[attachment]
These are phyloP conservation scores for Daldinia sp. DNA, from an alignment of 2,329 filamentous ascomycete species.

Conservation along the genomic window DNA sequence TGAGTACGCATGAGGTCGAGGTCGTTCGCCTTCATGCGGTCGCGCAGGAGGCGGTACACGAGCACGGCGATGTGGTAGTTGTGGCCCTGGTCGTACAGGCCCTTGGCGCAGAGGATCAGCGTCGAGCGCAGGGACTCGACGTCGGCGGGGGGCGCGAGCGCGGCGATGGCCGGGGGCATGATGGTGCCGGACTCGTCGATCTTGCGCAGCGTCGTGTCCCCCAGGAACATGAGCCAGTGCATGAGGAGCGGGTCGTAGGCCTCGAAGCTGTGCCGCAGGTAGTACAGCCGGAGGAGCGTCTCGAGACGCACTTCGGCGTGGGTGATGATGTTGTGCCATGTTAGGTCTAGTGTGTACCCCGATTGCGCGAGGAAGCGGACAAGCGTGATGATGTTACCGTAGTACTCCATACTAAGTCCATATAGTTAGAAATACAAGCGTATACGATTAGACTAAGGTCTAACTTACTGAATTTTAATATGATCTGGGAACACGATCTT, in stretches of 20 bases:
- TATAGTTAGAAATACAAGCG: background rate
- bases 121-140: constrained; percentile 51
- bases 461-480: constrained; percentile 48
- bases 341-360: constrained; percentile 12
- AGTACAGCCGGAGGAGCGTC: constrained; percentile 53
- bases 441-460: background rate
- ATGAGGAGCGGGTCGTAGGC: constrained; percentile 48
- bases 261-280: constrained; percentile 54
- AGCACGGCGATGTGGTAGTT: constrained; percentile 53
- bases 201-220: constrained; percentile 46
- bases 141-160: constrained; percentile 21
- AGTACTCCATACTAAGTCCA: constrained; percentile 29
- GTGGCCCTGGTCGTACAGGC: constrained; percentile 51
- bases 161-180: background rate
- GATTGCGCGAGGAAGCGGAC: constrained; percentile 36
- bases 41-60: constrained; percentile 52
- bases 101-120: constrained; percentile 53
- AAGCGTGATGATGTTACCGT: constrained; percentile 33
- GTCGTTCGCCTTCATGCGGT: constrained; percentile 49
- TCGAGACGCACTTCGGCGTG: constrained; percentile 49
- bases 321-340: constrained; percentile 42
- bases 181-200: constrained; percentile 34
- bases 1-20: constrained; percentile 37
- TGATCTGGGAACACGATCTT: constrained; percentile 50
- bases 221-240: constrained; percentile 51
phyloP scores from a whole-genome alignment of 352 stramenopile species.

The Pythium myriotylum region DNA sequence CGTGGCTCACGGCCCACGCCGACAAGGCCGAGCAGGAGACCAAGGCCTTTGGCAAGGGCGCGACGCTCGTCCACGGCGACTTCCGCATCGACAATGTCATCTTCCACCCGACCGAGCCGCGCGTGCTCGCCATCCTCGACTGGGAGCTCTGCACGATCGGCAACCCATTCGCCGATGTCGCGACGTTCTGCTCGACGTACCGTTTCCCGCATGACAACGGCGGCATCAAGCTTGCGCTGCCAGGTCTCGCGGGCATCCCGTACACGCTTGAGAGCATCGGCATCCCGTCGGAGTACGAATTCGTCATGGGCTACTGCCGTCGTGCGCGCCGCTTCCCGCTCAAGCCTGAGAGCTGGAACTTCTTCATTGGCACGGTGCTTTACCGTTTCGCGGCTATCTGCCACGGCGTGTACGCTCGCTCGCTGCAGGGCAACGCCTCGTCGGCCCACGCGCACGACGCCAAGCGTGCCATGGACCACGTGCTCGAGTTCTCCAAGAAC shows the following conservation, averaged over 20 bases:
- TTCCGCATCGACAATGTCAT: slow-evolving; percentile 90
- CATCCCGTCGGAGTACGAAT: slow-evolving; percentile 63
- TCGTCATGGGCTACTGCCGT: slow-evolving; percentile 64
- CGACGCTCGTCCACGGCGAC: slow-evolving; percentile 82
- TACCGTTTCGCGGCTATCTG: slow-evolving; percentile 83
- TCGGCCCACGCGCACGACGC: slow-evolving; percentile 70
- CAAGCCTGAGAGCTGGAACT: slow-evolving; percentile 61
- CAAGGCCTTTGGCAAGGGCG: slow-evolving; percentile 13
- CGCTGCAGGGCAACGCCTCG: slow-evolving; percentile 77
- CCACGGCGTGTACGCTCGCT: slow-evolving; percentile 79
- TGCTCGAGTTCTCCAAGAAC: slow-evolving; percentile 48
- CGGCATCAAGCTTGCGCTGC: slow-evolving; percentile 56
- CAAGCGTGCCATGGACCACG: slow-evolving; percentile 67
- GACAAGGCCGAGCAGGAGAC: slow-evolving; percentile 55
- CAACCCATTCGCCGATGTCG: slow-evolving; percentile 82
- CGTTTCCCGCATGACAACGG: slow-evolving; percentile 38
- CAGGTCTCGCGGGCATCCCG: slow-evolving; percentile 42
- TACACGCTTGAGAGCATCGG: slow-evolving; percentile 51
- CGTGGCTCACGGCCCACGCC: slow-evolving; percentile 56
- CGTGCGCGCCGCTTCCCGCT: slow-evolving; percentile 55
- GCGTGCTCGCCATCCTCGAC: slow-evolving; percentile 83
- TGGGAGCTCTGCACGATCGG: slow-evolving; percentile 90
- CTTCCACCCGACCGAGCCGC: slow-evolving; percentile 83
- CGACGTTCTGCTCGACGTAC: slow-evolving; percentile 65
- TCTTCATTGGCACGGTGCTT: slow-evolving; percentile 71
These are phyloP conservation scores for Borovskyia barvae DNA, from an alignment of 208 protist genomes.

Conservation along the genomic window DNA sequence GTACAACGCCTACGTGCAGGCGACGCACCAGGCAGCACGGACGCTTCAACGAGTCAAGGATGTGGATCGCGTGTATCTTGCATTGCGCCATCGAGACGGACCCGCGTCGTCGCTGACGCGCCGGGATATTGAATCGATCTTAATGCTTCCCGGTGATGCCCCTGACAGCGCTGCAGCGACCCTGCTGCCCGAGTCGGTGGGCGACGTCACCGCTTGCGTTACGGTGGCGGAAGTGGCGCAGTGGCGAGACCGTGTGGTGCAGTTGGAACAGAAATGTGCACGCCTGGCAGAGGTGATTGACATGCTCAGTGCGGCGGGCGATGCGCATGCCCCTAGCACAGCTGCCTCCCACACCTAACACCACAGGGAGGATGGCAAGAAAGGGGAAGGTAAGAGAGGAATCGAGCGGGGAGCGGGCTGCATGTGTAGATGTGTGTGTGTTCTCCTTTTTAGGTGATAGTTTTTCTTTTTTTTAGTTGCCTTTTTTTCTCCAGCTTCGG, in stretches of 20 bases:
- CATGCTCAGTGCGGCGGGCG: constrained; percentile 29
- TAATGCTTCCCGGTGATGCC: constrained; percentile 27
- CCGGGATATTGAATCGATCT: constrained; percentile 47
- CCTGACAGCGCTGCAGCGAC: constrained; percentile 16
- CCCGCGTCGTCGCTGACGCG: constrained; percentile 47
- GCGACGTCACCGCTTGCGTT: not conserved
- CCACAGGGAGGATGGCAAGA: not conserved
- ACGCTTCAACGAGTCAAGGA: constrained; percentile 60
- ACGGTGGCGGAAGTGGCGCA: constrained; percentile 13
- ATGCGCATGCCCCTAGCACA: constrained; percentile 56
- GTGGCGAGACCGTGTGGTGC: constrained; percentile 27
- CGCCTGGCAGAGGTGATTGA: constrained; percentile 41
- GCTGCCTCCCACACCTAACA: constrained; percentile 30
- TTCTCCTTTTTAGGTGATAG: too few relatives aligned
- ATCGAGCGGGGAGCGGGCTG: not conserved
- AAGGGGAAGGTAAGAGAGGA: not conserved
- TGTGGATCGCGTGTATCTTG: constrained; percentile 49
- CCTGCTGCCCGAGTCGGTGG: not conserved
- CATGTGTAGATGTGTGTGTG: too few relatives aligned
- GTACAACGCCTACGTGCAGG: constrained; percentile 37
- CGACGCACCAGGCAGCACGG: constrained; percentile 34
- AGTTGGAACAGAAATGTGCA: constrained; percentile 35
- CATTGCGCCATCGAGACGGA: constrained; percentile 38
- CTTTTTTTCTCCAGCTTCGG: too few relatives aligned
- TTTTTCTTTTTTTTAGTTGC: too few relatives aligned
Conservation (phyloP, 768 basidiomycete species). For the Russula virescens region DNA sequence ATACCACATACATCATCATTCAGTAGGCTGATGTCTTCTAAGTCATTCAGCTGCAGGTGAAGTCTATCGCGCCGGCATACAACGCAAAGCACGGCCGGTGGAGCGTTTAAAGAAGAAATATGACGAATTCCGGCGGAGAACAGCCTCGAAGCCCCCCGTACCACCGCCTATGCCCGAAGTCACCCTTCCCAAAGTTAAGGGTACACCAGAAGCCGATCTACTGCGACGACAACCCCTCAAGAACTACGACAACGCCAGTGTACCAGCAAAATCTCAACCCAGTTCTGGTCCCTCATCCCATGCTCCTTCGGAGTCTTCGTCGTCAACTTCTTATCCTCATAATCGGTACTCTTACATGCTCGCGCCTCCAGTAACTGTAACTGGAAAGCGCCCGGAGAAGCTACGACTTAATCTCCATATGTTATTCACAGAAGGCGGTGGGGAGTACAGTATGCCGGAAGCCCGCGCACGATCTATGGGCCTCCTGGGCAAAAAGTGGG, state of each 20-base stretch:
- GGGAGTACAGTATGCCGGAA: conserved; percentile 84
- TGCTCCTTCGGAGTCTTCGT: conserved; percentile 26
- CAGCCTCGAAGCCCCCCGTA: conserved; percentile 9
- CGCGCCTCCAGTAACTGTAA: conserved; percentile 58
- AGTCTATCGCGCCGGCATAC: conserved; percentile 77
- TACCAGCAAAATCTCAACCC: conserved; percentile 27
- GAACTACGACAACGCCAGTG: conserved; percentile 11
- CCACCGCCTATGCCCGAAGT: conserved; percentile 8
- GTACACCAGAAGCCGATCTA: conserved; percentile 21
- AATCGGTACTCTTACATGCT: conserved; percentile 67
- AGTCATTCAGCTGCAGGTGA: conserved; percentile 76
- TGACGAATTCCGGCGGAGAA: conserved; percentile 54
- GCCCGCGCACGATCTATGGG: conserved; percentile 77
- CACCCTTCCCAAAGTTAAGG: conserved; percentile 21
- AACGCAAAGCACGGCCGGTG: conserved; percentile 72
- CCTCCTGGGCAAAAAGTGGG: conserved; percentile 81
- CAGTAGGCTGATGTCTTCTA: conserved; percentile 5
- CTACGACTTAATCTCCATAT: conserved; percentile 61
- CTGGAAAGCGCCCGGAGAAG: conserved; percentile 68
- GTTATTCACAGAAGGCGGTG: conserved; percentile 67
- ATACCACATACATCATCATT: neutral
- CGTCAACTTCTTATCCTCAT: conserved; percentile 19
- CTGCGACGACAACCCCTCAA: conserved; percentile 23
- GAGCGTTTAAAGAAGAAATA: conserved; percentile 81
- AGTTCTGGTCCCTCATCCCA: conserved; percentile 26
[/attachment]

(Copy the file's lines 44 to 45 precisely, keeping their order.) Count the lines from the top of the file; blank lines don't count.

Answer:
- CAACCCATTCGCCGATGTCG: slow-evolving; percentile 82
- CGTTTCCCGCATGACAACGG: slow-evolving; percentile 38